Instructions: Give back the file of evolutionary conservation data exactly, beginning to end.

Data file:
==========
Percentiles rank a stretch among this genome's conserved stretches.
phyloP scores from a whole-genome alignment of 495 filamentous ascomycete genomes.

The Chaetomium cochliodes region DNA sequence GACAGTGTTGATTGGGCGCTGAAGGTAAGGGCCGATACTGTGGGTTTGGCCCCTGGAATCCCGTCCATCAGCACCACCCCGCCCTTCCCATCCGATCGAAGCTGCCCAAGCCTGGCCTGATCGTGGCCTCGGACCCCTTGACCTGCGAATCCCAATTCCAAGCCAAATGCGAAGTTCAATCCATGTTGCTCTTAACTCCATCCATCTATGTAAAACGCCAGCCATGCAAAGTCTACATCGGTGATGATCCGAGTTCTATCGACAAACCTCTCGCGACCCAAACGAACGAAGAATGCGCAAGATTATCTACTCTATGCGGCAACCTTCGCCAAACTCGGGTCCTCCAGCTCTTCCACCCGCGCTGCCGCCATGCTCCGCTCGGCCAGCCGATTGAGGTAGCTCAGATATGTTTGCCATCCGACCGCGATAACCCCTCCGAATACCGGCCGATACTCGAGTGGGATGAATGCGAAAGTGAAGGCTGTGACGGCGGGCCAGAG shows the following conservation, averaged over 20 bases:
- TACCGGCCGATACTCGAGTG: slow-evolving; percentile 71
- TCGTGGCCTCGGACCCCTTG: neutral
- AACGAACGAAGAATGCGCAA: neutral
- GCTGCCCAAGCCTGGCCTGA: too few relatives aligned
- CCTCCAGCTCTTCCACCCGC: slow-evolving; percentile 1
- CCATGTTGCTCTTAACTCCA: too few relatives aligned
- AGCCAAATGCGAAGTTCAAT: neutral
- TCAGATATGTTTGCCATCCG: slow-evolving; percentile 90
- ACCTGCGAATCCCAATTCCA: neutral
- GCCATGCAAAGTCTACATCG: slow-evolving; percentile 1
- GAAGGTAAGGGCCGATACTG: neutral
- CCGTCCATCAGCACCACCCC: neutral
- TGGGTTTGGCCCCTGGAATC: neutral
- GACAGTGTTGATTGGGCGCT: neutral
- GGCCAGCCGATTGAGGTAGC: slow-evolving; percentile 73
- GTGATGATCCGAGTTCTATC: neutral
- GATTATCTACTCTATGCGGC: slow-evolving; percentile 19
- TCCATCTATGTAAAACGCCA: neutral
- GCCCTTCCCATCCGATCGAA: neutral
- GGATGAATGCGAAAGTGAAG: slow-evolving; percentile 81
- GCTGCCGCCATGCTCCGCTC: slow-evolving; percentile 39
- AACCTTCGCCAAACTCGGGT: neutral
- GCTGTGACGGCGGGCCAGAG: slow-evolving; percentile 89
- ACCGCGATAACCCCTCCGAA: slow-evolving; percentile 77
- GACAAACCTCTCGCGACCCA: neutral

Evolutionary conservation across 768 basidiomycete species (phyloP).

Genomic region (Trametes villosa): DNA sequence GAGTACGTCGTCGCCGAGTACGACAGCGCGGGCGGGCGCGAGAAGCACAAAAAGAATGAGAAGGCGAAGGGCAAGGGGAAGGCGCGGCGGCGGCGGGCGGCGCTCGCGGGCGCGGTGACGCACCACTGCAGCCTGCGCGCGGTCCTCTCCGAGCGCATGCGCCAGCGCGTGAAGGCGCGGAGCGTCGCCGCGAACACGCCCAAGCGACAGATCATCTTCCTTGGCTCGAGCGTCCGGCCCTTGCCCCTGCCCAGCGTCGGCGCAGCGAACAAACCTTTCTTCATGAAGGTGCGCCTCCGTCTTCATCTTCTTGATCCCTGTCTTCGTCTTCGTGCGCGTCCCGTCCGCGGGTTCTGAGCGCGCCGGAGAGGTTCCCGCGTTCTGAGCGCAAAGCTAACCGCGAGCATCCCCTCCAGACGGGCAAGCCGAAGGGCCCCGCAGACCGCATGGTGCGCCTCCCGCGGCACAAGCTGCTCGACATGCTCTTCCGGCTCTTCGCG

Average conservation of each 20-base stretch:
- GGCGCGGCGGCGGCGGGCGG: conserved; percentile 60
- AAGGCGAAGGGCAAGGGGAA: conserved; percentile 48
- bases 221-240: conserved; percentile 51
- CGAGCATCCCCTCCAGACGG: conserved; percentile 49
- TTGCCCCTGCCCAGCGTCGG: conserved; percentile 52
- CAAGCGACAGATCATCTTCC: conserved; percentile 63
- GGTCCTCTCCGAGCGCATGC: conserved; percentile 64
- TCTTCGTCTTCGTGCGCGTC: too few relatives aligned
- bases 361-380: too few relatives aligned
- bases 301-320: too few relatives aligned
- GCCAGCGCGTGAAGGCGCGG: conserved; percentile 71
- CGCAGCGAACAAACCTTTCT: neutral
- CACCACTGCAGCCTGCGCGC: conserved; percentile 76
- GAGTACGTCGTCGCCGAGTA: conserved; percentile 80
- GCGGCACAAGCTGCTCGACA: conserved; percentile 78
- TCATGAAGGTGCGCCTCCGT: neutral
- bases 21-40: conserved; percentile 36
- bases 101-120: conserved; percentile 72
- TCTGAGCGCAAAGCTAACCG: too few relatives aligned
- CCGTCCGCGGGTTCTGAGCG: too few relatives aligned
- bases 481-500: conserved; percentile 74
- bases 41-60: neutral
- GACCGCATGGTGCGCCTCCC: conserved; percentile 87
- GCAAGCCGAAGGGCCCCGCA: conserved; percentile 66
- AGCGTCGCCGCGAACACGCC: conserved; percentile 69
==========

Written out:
Percentiles rank a stretch among this genome's conserved stretches.
phyloP scores from a whole-genome alignment of 495 filamentous ascomycete genomes.

The Chaetomium cochliodes region DNA sequence GACAGTGTTGATTGGGCGCTGAAGGTAAGGGCCGATACTGTGGGTTTGGCCCCTGGAATCCCGTCCATCAGCACCACCCCGCCCTTCCCATCCGATCGAAGCTGCCCAAGCCTGGCCTGATCGTGGCCTCGGACCCCTTGACCTGCGAATCCCAATTCCAAGCCAAATGCGAAGTTCAATCCATGTTGCTCTTAACTCCATCCATCTATGTAAAACGCCAGCCATGCAAAGTCTACATCGGTGATGATCCGAGTTCTATCGACAAACCTCTCGCGACCCAAACGAACGAAGAATGCGCAAGATTATCTACTCTATGCGGCAACCTTCGCCAAACTCGGGTCCTCCAGCTCTTCCACCCGCGCTGCCGCCATGCTCCGCTCGGCCAGCCGATTGAGGTAGCTCAGATATGTTTGCCATCCGACCGCGATAACCCCTCCGAATACCGGCCGATACTCGAGTGGGATGAATGCGAAAGTGAAGGCTGTGACGGCGGGCCAGAG shows the following conservation, averaged over 20 bases:
- TACCGGCCGATACTCGAGTG: slow-evolving; percentile 71
- TCGTGGCCTCGGACCCCTTG: neutral
- AACGAACGAAGAATGCGCAA: neutral
- GCTGCCCAAGCCTGGCCTGA: too few relatives aligned
- CCTCCAGCTCTTCCACCCGC: slow-evolving; percentile 1
- CCATGTTGCTCTTAACTCCA: too few relatives aligned
- AGCCAAATGCGAAGTTCAAT: neutral
- TCAGATATGTTTGCCATCCG: slow-evolving; percentile 90
- ACCTGCGAATCCCAATTCCA: neutral
- GCCATGCAAAGTCTACATCG: slow-evolving; percentile 1
- GAAGGTAAGGGCCGATACTG: neutral
- CCGTCCATCAGCACCACCCC: neutral
- TGGGTTTGGCCCCTGGAATC: neutral
- GACAGTGTTGATTGGGCGCT: neutral
- GGCCAGCCGATTGAGGTAGC: slow-evolving; percentile 73
- GTGATGATCCGAGTTCTATC: neutral
- GATTATCTACTCTATGCGGC: slow-evolving; percentile 19
- TCCATCTATGTAAAACGCCA: neutral
- GCCCTTCCCATCCGATCGAA: neutral
- GGATGAATGCGAAAGTGAAG: slow-evolving; percentile 81
- GCTGCCGCCATGCTCCGCTC: slow-evolving; percentile 39
- AACCTTCGCCAAACTCGGGT: neutral
- GCTGTGACGGCGGGCCAGAG: slow-evolving; percentile 89
- ACCGCGATAACCCCTCCGAA: slow-evolving; percentile 77
- GACAAACCTCTCGCGACCCA: neutral

Evolutionary conservation across 768 basidiomycete species (phyloP).

Genomic region (Trametes villosa): DNA sequence GAGTACGTCGTCGCCGAGTACGACAGCGCGGGCGGGCGCGAGAAGCACAAAAAGAATGAGAAGGCGAAGGGCAAGGGGAAGGCGCGGCGGCGGCGGGCGGCGCTCGCGGGCGCGGTGACGCACCACTGCAGCCTGCGCGCGGTCCTCTCCGAGCGCATGCGCCAGCGCGTGAAGGCGCGGAGCGTCGCCGCGAACACGCCCAAGCGACAGATCATCTTCCTTGGCTCGAGCGTCCGGCCCTTGCCCCTGCCCAGCGTCGGCGCAGCGAACAAACCTTTCTTCATGAAGGTGCGCCTCCGTCTTCATCTTCTTGATCCCTGTCTTCGTCTTCGTGCGCGTCCCGTCCGCGGGTTCTGAGCGCGCCGGAGAGGTTCCCGCGTTCTGAGCGCAAAGCTAACCGCGAGCATCCCCTCCAGACGGGCAAGCCGAAGGGCCCCGCAGACCGCATGGTGCGCCTCCCGCGGCACAAGCTGCTCGACATGCTCTTCCGGCTCTTCGCG

Average conservation of each 20-base stretch:
- GGCGCGGCGGCGGCGGGCGG: conserved; percentile 60
- AAGGCGAAGGGCAAGGGGAA: conserved; percentile 48
- bases 221-240: conserved; percentile 51
- CGAGCATCCCCTCCAGACGG: conserved; percentile 49
- TTGCCCCTGCCCAGCGTCGG: conserved; percentile 52
- CAAGCGACAGATCATCTTCC: conserved; percentile 63
- GGTCCTCTCCGAGCGCATGC: conserved; percentile 64
- TCTTCGTCTTCGTGCGCGTC: too few relatives aligned
- bases 361-380: too few relatives aligned
- bases 301-320: too few relatives aligned
- GCCAGCGCGTGAAGGCGCGG: conserved; percentile 71
- CGCAGCGAACAAACCTTTCT: neutral
- CACCACTGCAGCCTGCGCGC: conserved; percentile 76
- GAGTACGTCGTCGCCGAGTA: conserved; percentile 80
- GCGGCACAAGCTGCTCGACA: conserved; percentile 78
- TCATGAAGGTGCGCCTCCGT: neutral
- bases 21-40: conserved; percentile 36
- bases 101-120: conserved; percentile 72
- TCTGAGCGCAAAGCTAACCG: too few relatives aligned
- CCGTCCGCGGGTTCTGAGCG: too few relatives aligned
- bases 481-500: conserved; percentile 74
- bases 41-60: neutral
- GACCGCATGGTGCGCCTCCC: conserved; percentile 87
- GCAAGCCGAAGGGCCCCGCA: conserved; percentile 66
- AGCGTCGCCGCGAACACGCC: conserved; percentile 69